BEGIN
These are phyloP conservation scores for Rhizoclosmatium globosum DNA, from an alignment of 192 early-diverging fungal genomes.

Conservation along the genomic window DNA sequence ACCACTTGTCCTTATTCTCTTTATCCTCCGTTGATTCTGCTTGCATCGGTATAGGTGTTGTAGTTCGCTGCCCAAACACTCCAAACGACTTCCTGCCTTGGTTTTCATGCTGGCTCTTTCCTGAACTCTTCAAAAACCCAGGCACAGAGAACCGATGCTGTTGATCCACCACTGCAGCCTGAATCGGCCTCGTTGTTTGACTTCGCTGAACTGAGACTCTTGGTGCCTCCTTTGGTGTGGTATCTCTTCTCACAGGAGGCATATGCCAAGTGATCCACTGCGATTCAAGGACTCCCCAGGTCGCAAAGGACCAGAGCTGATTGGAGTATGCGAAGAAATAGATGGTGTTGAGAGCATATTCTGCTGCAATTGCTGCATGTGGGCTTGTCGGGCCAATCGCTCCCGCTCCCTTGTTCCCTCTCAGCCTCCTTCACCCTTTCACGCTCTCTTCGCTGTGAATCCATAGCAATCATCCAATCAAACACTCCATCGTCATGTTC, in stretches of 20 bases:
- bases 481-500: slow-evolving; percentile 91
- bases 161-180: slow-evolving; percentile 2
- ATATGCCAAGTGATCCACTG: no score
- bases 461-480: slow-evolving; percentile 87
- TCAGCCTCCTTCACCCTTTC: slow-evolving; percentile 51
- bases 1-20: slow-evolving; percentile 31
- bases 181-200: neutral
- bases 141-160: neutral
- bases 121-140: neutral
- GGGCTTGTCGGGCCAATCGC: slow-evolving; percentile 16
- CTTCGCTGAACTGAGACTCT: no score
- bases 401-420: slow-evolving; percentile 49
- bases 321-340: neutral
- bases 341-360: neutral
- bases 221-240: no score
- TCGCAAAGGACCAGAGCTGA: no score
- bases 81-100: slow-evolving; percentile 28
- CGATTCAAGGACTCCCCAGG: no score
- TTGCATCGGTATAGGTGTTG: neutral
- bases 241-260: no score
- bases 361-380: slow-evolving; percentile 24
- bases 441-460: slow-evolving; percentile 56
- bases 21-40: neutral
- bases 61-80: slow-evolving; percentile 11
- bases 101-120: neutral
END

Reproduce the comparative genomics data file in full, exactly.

These are phyloP conservation scores for Rhizoclosmatium globosum DNA, from an alignment of 192 early-diverging fungal genomes.

Conservation along the genomic window DNA sequence ACCACTTGTCCTTATTCTCTTTATCCTCCGTTGATTCTGCTTGCATCGGTATAGGTGTTGTAGTTCGCTGCCCAAACACTCCAAACGACTTCCTGCCTTGGTTTTCATGCTGGCTCTTTCCTGAACTCTTCAAAAACCCAGGCACAGAGAACCGATGCTGTTGATCCACCACTGCAGCCTGAATCGGCCTCGTTGTTTGACTTCGCTGAACTGAGACTCTTGGTGCCTCCTTTGGTGTGGTATCTCTTCTCACAGGAGGCATATGCCAAGTGATCCACTGCGATTCAAGGACTCCCCAGGTCGCAAAGGACCAGAGCTGATTGGAGTATGCGAAGAAATAGATGGTGTTGAGAGCATATTCTGCTGCAATTGCTGCATGTGGGCTTGTCGGGCCAATCGCTCCCGCTCCCTTGTTCCCTCTCAGCCTCCTTCACCCTTTCACGCTCTCTTCGCTGTGAATCCATAGCAATCATCCAATCAAACACTCCATCGTCATGTTC, in stretches of 20 bases:
- bases 481-500: slow-evolving; percentile 91
- bases 161-180: slow-evolving; percentile 2
- ATATGCCAAGTGATCCACTG: no score
- bases 461-480: slow-evolving; percentile 87
- TCAGCCTCCTTCACCCTTTC: slow-evolving; percentile 51
- bases 1-20: slow-evolving; percentile 31
- bases 181-200: neutral
- bases 141-160: neutral
- bases 121-140: neutral
- GGGCTTGTCGGGCCAATCGC: slow-evolving; percentile 16
- CTTCGCTGAACTGAGACTCT: no score
- bases 401-420: slow-evolving; percentile 49
- bases 321-340: neutral
- bases 341-360: neutral
- bases 221-240: no score
- TCGCAAAGGACCAGAGCTGA: no score
- bases 81-100: slow-evolving; percentile 28
- CGATTCAAGGACTCCCCAGG: no score
- TTGCATCGGTATAGGTGTTG: neutral
- bases 241-260: no score
- bases 361-380: slow-evolving; percentile 24
- bases 441-460: slow-evolving; percentile 56
- bases 21-40: neutral
- bases 61-80: slow-evolving; percentile 11
- bases 101-120: neutral